Since each location on the barcode 20 corresponds to an angular position a of the oscillating mirror 11, the locations on the barcode 20 can be represented by a corresponding angular position of the mirror 11 (represented by angle α in FIG. 1). Thus, according to the present invention, a sensor 13 is provided to determine the angular positions of the mirror 11, and the amount of compensation or gain in the amplitude of each signal is determined according to the corresponding angular position a of each signal. More specifically, the larger the angle α, the more the compensation is applied.

As an alternative, since the angular position of the mirror 11 also corresponds to the moving velocity of the mirror 11, the locations on the barcode 20 can also be represented by the oscillating velocities of the mirror 11. Thus, instead of determining the angular position of the mirror, the sensor 13 determines the oscillating velocity of the mirror 11, which is used to determine the amount of compensation in amplitude for the corresponding signal.

The amplitude compensation is shown in FIG. 6. The compensation for signals corresponding to larger angles α or smaller velocity V of the mirror (which corresponds to the edge locations C, D on the barcode 20) is large, while the compensation for signals closer to the zero α or maximum velocity of the mirror 11 (which corresponds to the center location A of the barcode 20) is small. The result of the preprocessing by the amplitude compensation circuit 50 is shown in FIG. 7, from which it can be seen that the amplitude of the signal is substantially the same for all the locations on the barcode 20.

Returning to FIG. 5, according to a further teaching of the present invention, the cutoff frequency of the low pass filter 30 is variable for different frequencies of the signals. More specifically, the cutoff frequency is increased for the signals of higher frequencies and is decreased for signals of lower frequencies. Thus, the cutoff frequency is always optimum for each signal.

Because the frequency of each signal corresponds to the oscillating velocity of the mirror 11, the cutoff frequency can be changed according to the oscillating velocity of the mirror 11 associate with each signal. To this end, the oscillating velocity can be determined by the sensor 13 and is provided to the low pass filter 30 to change the cutoff frequency accordingly.

As explained above, the oscillating velocity of the mirror corresponds to the angular position of the mirror 11. Thus, the changing of the cutoff frequency of each signal can be determined by the angular position (angle α) of the mirror 11 corresponding to each signal. For this purpose, the sensor 13 may determine the angular position of the mirror 11 instead of its oscillating velocity.

Preferably, the amplitude compensation circuit 50 may be incorporated into the low pass filter 30 as a variable weighting in amplitude, as illustrated in FIG. 8. An original signal response is illustrated as line 33. In particular, an original signal obtained at the edge points C or D of the barcode 20 is represented by 34 a, which, as explained above, has a smaller frequency because of the slower oscillating velocity of the mirror 11 and has a smaller amplitude because of the larger distance between the mirror 11 and the edge points C and D. To the contrary, an original signal obtained at the center point A, as indicated by 35 a, has a larger frequency and larger amplitude.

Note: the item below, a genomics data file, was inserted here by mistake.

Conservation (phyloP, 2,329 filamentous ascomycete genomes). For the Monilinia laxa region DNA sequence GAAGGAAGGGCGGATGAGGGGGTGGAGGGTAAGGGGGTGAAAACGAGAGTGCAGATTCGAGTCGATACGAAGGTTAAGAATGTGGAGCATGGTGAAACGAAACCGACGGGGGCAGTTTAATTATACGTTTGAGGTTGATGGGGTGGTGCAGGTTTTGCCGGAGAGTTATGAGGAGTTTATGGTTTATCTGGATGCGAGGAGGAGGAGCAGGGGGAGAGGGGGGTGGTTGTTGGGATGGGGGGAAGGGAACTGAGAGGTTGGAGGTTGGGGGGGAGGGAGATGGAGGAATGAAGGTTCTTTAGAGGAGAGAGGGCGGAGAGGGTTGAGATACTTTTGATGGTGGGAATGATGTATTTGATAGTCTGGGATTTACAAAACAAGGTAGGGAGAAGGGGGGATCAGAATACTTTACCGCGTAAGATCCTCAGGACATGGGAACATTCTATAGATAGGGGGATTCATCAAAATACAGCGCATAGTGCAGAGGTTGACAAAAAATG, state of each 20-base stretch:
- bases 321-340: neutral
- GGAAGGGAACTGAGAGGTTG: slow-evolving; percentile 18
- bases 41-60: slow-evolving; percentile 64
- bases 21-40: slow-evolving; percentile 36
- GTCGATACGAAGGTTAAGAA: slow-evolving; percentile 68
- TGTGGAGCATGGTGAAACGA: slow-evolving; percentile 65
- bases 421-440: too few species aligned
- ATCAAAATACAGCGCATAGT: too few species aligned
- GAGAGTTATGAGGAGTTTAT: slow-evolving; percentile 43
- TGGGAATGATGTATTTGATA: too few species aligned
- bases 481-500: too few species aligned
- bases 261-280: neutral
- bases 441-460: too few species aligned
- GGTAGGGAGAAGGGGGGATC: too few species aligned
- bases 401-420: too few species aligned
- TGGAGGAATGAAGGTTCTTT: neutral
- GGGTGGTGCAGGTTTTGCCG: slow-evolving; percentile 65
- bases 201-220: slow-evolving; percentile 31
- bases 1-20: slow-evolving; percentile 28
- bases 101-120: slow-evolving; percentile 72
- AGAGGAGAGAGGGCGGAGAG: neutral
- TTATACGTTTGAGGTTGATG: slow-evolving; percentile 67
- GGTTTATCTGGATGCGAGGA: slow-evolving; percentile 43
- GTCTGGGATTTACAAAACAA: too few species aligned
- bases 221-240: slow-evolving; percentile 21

The weighting of the low pass filter 30 for the edge signal 34 a is illustrated as 31 a, which, according to the teaching of the present invention, has larger amplitude compensation and a lower cutoff frequency. To the contrary, the weighting of the low pass filter 30 for the center signal 35 a has smaller amplitude compensation and a higher cutoff frequency, as illustrated by 32 a. After applying the respective weightings, the result is illustrated in FIG. 9, in which the amplitudes of both the signals 34 a and 35 a are now substantially the same (indicated as 34 b and 35 b respectively).

Although the above has described in detail the preferred embodiments of the present invention, it shall be understood that numerous changes, adaptations and modifications are available those with ordinary skill in the art without departing the gist of the present invention. For example, the barcode scanning system of the present invention may comprise the amplitude compensation circuit only while keeping the cutoff frequency in the low pass filter fixed for all the signals. Alternatively, the cutoff frequency in the low pass filter is variable, but the amplitude compensation circuit is omitted. Therefore, the scope of the present invention is intended to be defined only in the following claims.

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Reference
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Classifications
U.S. Classification235/462.36, 235/462.33, 235/462.26, 235/462.02
International ClassificationG02B26/00, G06K9/24, H04N3/02, G06K7/10, G02B5/08, G06K19/06
Cooperative ClassificationG06K7/10851, G06K7/10633
European ClassificationG06K7/10S9D, G06K7/10S2P2D
Legal Events
DateCodeEventDescription
Dec 13, 2010FPAYFee payment
Year of fee payment: 4
Jan 10, 2005ASAssignment
Owner name: OPTOELECTRONICS CO., LTD., JAPAN
Free format text: ASSIGNMENT OF ASSIGNORS INTEREST;ASSIGNOR:TAKAHASHI, KENTARO;REEL/FRAME:016133/0024
Effective date: 20041228